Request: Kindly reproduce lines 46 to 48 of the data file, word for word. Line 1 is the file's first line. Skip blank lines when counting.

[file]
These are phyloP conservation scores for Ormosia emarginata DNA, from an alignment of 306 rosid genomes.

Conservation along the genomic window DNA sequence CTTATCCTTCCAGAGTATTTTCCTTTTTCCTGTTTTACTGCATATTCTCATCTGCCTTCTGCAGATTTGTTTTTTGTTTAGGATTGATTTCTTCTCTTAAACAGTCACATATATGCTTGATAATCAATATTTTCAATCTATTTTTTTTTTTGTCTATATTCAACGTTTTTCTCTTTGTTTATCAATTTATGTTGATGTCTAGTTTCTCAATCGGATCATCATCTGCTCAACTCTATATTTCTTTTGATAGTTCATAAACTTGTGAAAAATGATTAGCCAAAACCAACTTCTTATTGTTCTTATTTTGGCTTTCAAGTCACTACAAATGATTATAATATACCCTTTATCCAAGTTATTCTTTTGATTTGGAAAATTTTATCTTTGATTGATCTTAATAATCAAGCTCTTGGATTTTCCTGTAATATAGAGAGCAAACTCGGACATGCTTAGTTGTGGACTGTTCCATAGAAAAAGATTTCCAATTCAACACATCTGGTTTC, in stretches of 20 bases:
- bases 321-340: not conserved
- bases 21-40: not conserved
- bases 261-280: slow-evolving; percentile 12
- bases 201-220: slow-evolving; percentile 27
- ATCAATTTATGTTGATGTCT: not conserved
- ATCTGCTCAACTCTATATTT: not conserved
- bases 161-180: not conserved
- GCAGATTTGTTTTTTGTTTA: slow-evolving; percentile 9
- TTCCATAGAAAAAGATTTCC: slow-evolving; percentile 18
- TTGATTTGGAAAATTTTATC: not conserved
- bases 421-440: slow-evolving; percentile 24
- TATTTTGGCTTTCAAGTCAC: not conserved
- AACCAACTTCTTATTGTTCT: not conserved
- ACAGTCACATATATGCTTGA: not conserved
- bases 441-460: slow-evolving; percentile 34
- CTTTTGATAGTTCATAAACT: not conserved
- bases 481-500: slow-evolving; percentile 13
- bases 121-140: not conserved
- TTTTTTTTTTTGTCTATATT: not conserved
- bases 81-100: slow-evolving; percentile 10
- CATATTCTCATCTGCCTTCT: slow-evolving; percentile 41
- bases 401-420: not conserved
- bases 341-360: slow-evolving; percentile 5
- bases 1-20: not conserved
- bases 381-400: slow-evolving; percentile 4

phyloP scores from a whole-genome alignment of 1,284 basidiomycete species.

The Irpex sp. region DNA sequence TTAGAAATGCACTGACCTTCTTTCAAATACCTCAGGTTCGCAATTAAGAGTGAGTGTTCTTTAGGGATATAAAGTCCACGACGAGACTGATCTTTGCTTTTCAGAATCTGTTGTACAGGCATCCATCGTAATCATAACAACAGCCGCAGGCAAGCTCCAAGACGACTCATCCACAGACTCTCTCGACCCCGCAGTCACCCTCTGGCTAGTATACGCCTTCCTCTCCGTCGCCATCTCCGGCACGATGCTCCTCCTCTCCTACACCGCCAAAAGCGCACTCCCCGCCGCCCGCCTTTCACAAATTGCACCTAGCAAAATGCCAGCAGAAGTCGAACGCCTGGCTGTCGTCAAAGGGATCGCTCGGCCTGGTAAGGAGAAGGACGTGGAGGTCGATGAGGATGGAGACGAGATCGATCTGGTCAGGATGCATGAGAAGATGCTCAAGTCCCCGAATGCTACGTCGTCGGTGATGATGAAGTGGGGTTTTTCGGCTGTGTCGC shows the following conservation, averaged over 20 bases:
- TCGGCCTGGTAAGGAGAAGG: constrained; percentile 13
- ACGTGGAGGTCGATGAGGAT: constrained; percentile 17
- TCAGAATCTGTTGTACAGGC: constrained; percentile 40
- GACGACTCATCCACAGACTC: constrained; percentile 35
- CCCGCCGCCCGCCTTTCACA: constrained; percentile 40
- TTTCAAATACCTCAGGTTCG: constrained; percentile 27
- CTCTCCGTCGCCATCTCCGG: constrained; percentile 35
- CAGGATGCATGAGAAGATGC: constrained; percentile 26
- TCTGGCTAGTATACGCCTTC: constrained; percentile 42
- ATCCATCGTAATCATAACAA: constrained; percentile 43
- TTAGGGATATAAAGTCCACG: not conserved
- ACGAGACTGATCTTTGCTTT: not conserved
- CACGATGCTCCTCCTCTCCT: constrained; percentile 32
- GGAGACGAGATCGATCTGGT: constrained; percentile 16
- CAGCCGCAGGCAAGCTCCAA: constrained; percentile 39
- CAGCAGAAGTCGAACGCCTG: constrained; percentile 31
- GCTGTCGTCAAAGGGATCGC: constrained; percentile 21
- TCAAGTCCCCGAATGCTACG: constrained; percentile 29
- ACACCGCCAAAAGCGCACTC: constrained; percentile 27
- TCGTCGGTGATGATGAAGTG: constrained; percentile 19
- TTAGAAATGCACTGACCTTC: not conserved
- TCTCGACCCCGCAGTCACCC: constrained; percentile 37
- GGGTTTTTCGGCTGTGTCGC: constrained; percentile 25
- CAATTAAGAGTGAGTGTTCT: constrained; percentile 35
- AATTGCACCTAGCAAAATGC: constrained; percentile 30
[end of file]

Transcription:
- GCTGTCGTCAAAGGGATCGC: constrained; percentile 21
- TCAAGTCCCCGAATGCTACG: constrained; percentile 29
- ACACCGCCAAAAGCGCACTC: constrained; percentile 27